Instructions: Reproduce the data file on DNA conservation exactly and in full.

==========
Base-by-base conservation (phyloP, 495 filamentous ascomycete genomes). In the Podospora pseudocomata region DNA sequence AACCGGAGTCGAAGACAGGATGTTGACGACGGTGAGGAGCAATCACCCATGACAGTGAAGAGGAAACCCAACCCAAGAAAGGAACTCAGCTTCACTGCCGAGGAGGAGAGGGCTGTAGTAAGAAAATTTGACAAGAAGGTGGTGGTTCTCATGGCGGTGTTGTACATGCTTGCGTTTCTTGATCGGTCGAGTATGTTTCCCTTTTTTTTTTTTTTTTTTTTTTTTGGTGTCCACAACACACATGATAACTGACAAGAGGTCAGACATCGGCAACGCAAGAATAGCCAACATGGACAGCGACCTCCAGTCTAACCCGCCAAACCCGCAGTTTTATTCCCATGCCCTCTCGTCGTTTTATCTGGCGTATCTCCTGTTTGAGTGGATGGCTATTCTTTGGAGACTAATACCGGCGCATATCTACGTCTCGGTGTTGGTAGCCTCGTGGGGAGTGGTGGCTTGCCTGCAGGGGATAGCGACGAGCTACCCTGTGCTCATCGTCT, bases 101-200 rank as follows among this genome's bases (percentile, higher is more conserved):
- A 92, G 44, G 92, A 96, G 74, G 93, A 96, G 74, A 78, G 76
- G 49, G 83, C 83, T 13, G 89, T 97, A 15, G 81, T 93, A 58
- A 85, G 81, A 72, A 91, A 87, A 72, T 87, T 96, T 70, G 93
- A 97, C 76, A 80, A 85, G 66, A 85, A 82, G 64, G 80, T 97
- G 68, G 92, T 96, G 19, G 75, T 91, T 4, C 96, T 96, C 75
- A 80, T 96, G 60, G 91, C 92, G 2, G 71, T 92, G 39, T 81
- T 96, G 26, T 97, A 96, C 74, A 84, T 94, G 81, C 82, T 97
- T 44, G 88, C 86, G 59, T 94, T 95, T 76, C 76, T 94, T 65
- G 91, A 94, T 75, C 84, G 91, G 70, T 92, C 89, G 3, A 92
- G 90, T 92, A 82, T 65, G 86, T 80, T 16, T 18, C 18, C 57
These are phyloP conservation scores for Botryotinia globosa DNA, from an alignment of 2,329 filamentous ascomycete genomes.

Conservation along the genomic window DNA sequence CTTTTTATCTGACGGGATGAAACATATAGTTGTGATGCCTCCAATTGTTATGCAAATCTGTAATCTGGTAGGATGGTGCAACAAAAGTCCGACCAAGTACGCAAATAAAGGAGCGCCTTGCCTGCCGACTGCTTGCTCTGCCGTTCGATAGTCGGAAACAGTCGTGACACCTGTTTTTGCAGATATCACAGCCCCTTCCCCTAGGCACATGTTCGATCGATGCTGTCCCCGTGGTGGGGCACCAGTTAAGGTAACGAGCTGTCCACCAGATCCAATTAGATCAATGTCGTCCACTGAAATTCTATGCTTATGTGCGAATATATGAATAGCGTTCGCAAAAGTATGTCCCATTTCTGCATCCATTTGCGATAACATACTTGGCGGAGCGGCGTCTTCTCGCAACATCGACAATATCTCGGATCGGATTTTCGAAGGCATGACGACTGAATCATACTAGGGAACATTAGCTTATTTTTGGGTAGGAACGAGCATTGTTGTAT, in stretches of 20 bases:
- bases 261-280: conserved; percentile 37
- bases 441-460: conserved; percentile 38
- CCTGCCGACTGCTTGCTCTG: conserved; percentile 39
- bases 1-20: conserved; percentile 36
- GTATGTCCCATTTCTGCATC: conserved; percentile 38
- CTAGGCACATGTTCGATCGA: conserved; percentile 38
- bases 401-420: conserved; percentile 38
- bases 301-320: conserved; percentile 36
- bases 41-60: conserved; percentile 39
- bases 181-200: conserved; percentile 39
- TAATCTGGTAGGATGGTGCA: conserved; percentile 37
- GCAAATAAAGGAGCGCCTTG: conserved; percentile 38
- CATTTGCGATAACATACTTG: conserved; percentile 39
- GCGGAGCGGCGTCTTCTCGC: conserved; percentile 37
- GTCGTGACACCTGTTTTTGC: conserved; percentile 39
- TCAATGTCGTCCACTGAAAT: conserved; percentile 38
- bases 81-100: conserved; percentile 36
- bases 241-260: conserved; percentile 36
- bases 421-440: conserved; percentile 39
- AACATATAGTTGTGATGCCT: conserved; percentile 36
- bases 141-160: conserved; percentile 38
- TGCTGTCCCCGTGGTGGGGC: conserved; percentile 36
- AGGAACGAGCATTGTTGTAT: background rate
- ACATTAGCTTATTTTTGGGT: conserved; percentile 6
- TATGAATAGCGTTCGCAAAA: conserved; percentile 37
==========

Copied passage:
Base-by-base conservation (phyloP, 495 filamentous ascomycete genomes). In the Podospora pseudocomata region DNA sequence AACCGGAGTCGAAGACAGGATGTTGACGACGGTGAGGAGCAATCACCCATGACAGTGAAGAGGAAACCCAACCCAAGAAAGGAACTCAGCTTCACTGCCGAGGAGGAGAGGGCTGTAGTAAGAAAATTTGACAAGAAGGTGGTGGTTCTCATGGCGGTGTTGTACATGCTTGCGTTTCTTGATCGGTCGAGTATGTTTCCCTTTTTTTTTTTTTTTTTTTTTTTTGGTGTCCACAACACACATGATAACTGACAAGAGGTCAGACATCGGCAACGCAAGAATAGCCAACATGGACAGCGACCTCCAGTCTAACCCGCCAAACCCGCAGTTTTATTCCCATGCCCTCTCGTCGTTTTATCTGGCGTATCTCCTGTTTGAGTGGATGGCTATTCTTTGGAGACTAATACCGGCGCATATCTACGTCTCGGTGTTGGTAGCCTCGTGGGGAGTGGTGGCTTGCCTGCAGGGGATAGCGACGAGCTACCCTGTGCTCATCGTCT, bases 101-200 rank as follows among this genome's bases (percentile, higher is more conserved):
- A 92, G 44, G 92, A 96, G 74, G 93, A 96, G 74, A 78, G 76
- G 49, G 83, C 83, T 13, G 89, T 97, A 15, G 81, T 93, A 58
- A 85, G 81, A 72, A 91, A 87, A 72, T 87, T 96, T 70, G 93
- A 97, C 76, A 80, A 85, G 66, A 85, A 82, G 64, G 80, T 97
- G 68, G 92, T 96, G 19, G 75, T 91, T 4, C 96, T 96, C 75
- A 80, T 96, G 60, G 91, C 92, G 2, G 71, T 92, G 39, T 81
- T 96, G 26, T 97, A 96, C 74, A 84, T 94, G 81, C 82, T 97
- T 44, G 88, C 86, G 59, T 94, T 95, T 76, C 76, T 94, T 65
- G 91, A 94, T 75, C 84, G 91, G 70, T 92, C 89, G 3, A 92
- G 90, T 92, A 82, T 65, G 86, T 80, T 16, T 18, C 18, C 57
These are phyloP conservation scores for Botryotinia globosa DNA, from an alignment of 2,329 filamentous ascomycete genomes.

Conservation along the genomic window DNA sequence CTTTTTATCTGACGGGATGAAACATATAGTTGTGATGCCTCCAATTGTTATGCAAATCTGTAATCTGGTAGGATGGTGCAACAAAAGTCCGACCAAGTACGCAAATAAAGGAGCGCCTTGCCTGCCGACTGCTTGCTCTGCCGTTCGATAGTCGGAAACAGTCGTGACACCTGTTTTTGCAGATATCACAGCCCCTTCCCCTAGGCACATGTTCGATCGATGCTGTCCCCGTGGTGGGGCACCAGTTAAGGTAACGAGCTGTCCACCAGATCCAATTAGATCAATGTCGTCCACTGAAATTCTATGCTTATGTGCGAATATATGAATAGCGTTCGCAAAAGTATGTCCCATTTCTGCATCCATTTGCGATAACATACTTGGCGGAGCGGCGTCTTCTCGCAACATCGACAATATCTCGGATCGGATTTTCGAAGGCATGACGACTGAATCATACTAGGGAACATTAGCTTATTTTTGGGTAGGAACGAGCATTGTTGTAT, in stretches of 20 bases:
- bases 261-280: conserved; percentile 37
- bases 441-460: conserved; percentile 38
- CCTGCCGACTGCTTGCTCTG: conserved; percentile 39
- bases 1-20: conserved; percentile 36
- GTATGTCCCATTTCTGCATC: conserved; percentile 38
- CTAGGCACATGTTCGATCGA: conserved; percentile 38
- bases 401-420: conserved; percentile 38
- bases 301-320: conserved; percentile 36
- bases 41-60: conserved; percentile 39
- bases 181-200: conserved; percentile 39
- TAATCTGGTAGGATGGTGCA: conserved; percentile 37
- GCAAATAAAGGAGCGCCTTG: conserved; percentile 38
- CATTTGCGATAACATACTTG: conserved; percentile 39
- GCGGAGCGGCGTCTTCTCGC: conserved; percentile 37
- GTCGTGACACCTGTTTTTGC: conserved; percentile 39
- TCAATGTCGTCCACTGAAAT: conserved; percentile 38
- bases 81-100: conserved; percentile 36
- bases 241-260: conserved; percentile 36
- bases 421-440: conserved; percentile 39
- AACATATAGTTGTGATGCCT: conserved; percentile 36
- bases 141-160: conserved; percentile 38
- TGCTGTCCCCGTGGTGGGGC: conserved; percentile 36
- AGGAACGAGCATTGTTGTAT: background rate
- ACATTAGCTTATTTTTGGGT: conserved; percentile 6
- TATGAATAGCGTTCGCAAAA: conserved; percentile 37